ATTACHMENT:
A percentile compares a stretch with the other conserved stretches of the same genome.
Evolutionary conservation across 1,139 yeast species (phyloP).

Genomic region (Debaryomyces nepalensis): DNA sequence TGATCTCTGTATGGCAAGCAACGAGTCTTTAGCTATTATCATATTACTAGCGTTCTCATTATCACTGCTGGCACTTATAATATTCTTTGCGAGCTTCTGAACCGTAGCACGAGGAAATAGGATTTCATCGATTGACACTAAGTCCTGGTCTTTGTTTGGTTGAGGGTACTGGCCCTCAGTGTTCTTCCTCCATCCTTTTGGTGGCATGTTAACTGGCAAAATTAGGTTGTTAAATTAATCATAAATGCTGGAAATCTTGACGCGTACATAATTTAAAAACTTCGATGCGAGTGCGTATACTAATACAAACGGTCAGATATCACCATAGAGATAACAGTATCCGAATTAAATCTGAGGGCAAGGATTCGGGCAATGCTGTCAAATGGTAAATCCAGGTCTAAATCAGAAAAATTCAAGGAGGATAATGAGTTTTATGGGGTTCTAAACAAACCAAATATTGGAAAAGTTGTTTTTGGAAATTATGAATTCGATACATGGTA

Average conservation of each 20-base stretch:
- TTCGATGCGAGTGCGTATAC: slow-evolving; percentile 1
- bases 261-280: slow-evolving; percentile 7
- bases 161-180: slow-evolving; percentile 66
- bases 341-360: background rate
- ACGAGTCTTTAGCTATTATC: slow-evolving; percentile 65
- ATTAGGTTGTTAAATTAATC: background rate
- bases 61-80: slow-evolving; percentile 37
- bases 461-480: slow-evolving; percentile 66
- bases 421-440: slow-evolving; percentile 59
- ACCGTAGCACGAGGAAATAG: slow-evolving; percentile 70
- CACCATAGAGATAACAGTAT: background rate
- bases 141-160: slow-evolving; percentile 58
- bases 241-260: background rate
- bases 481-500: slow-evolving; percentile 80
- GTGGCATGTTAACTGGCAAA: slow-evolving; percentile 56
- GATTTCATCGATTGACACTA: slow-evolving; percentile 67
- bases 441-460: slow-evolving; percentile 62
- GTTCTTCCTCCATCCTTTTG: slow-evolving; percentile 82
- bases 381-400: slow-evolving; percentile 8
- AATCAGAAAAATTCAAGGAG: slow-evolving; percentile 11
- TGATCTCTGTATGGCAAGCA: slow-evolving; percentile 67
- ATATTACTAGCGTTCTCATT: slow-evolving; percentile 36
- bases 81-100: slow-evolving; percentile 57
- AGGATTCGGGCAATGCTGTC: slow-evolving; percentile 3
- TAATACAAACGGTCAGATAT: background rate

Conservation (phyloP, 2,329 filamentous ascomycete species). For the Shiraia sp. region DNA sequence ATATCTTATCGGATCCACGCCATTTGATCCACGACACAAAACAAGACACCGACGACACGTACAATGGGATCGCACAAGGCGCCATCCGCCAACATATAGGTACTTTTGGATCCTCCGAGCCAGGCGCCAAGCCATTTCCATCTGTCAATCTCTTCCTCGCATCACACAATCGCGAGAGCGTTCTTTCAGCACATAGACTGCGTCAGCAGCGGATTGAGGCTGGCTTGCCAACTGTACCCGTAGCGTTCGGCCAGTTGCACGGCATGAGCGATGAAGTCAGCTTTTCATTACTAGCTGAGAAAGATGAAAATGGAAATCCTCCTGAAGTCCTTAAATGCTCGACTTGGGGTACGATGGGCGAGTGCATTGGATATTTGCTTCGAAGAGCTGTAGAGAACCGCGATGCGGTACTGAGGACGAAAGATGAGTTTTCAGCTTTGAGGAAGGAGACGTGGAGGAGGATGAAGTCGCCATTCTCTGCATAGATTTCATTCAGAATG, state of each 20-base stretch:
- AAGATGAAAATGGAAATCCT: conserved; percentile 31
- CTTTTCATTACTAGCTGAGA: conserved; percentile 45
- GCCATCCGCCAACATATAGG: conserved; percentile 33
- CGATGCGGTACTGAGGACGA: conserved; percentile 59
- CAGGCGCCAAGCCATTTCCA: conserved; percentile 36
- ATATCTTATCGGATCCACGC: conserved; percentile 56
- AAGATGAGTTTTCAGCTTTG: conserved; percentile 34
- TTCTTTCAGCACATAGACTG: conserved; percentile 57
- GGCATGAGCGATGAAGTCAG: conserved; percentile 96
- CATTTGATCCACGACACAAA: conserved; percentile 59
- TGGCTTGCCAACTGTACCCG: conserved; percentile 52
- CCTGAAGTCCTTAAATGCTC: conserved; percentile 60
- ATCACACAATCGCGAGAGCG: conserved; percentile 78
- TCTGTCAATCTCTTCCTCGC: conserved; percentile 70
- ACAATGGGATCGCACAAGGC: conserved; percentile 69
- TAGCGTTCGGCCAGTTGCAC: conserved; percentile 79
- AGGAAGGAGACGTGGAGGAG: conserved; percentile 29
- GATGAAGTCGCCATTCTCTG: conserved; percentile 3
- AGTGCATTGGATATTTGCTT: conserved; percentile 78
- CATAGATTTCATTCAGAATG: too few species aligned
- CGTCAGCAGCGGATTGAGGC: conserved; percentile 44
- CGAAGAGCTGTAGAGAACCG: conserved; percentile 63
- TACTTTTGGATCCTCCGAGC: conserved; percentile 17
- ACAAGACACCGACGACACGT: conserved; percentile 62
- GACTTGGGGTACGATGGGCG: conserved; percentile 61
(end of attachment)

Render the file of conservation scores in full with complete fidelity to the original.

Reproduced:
A percentile compares a stretch with the other conserved stretches of the same genome.
Evolutionary conservation across 1,139 yeast species (phyloP).

Genomic region (Debaryomyces nepalensis): DNA sequence TGATCTCTGTATGGCAAGCAACGAGTCTTTAGCTATTATCATATTACTAGCGTTCTCATTATCACTGCTGGCACTTATAATATTCTTTGCGAGCTTCTGAACCGTAGCACGAGGAAATAGGATTTCATCGATTGACACTAAGTCCTGGTCTTTGTTTGGTTGAGGGTACTGGCCCTCAGTGTTCTTCCTCCATCCTTTTGGTGGCATGTTAACTGGCAAAATTAGGTTGTTAAATTAATCATAAATGCTGGAAATCTTGACGCGTACATAATTTAAAAACTTCGATGCGAGTGCGTATACTAATACAAACGGTCAGATATCACCATAGAGATAACAGTATCCGAATTAAATCTGAGGGCAAGGATTCGGGCAATGCTGTCAAATGGTAAATCCAGGTCTAAATCAGAAAAATTCAAGGAGGATAATGAGTTTTATGGGGTTCTAAACAAACCAAATATTGGAAAAGTTGTTTTTGGAAATTATGAATTCGATACATGGTA

Average conservation of each 20-base stretch:
- TTCGATGCGAGTGCGTATAC: slow-evolving; percentile 1
- bases 261-280: slow-evolving; percentile 7
- bases 161-180: slow-evolving; percentile 66
- bases 341-360: background rate
- ACGAGTCTTTAGCTATTATC: slow-evolving; percentile 65
- ATTAGGTTGTTAAATTAATC: background rate
- bases 61-80: slow-evolving; percentile 37
- bases 461-480: slow-evolving; percentile 66
- bases 421-440: slow-evolving; percentile 59
- ACCGTAGCACGAGGAAATAG: slow-evolving; percentile 70
- CACCATAGAGATAACAGTAT: background rate
- bases 141-160: slow-evolving; percentile 58
- bases 241-260: background rate
- bases 481-500: slow-evolving; percentile 80
- GTGGCATGTTAACTGGCAAA: slow-evolving; percentile 56
- GATTTCATCGATTGACACTA: slow-evolving; percentile 67
- bases 441-460: slow-evolving; percentile 62
- GTTCTTCCTCCATCCTTTTG: slow-evolving; percentile 82
- bases 381-400: slow-evolving; percentile 8
- AATCAGAAAAATTCAAGGAG: slow-evolving; percentile 11
- TGATCTCTGTATGGCAAGCA: slow-evolving; percentile 67
- ATATTACTAGCGTTCTCATT: slow-evolving; percentile 36
- bases 81-100: slow-evolving; percentile 57
- AGGATTCGGGCAATGCTGTC: slow-evolving; percentile 3
- TAATACAAACGGTCAGATAT: background rate

Conservation (phyloP, 2,329 filamentous ascomycete species). For the Shiraia sp. region DNA sequence ATATCTTATCGGATCCACGCCATTTGATCCACGACACAAAACAAGACACCGACGACACGTACAATGGGATCGCACAAGGCGCCATCCGCCAACATATAGGTACTTTTGGATCCTCCGAGCCAGGCGCCAAGCCATTTCCATCTGTCAATCTCTTCCTCGCATCACACAATCGCGAGAGCGTTCTTTCAGCACATAGACTGCGTCAGCAGCGGATTGAGGCTGGCTTGCCAACTGTACCCGTAGCGTTCGGCCAGTTGCACGGCATGAGCGATGAAGTCAGCTTTTCATTACTAGCTGAGAAAGATGAAAATGGAAATCCTCCTGAAGTCCTTAAATGCTCGACTTGGGGTACGATGGGCGAGTGCATTGGATATTTGCTTCGAAGAGCTGTAGAGAACCGCGATGCGGTACTGAGGACGAAAGATGAGTTTTCAGCTTTGAGGAAGGAGACGTGGAGGAGGATGAAGTCGCCATTCTCTGCATAGATTTCATTCAGAATG, state of each 20-base stretch:
- AAGATGAAAATGGAAATCCT: conserved; percentile 31
- CTTTTCATTACTAGCTGAGA: conserved; percentile 45
- GCCATCCGCCAACATATAGG: conserved; percentile 33
- CGATGCGGTACTGAGGACGA: conserved; percentile 59
- CAGGCGCCAAGCCATTTCCA: conserved; percentile 36
- ATATCTTATCGGATCCACGC: conserved; percentile 56
- AAGATGAGTTTTCAGCTTTG: conserved; percentile 34
- TTCTTTCAGCACATAGACTG: conserved; percentile 57
- GGCATGAGCGATGAAGTCAG: conserved; percentile 96
- CATTTGATCCACGACACAAA: conserved; percentile 59
- TGGCTTGCCAACTGTACCCG: conserved; percentile 52
- CCTGAAGTCCTTAAATGCTC: conserved; percentile 60
- ATCACACAATCGCGAGAGCG: conserved; percentile 78
- TCTGTCAATCTCTTCCTCGC: conserved; percentile 70
- ACAATGGGATCGCACAAGGC: conserved; percentile 69
- TAGCGTTCGGCCAGTTGCAC: conserved; percentile 79
- AGGAAGGAGACGTGGAGGAG: conserved; percentile 29
- GATGAAGTCGCCATTCTCTG: conserved; percentile 3
- AGTGCATTGGATATTTGCTT: conserved; percentile 78
- CATAGATTTCATTCAGAATG: too few species aligned
- CGTCAGCAGCGGATTGAGGC: conserved; percentile 44
- CGAAGAGCTGTAGAGAACCG: conserved; percentile 63
- TACTTTTGGATCCTCCGAGC: conserved; percentile 17
- ACAAGACACCGACGACACGT: conserved; percentile 62
- GACTTGGGGTACGATGGGCG: conserved; percentile 61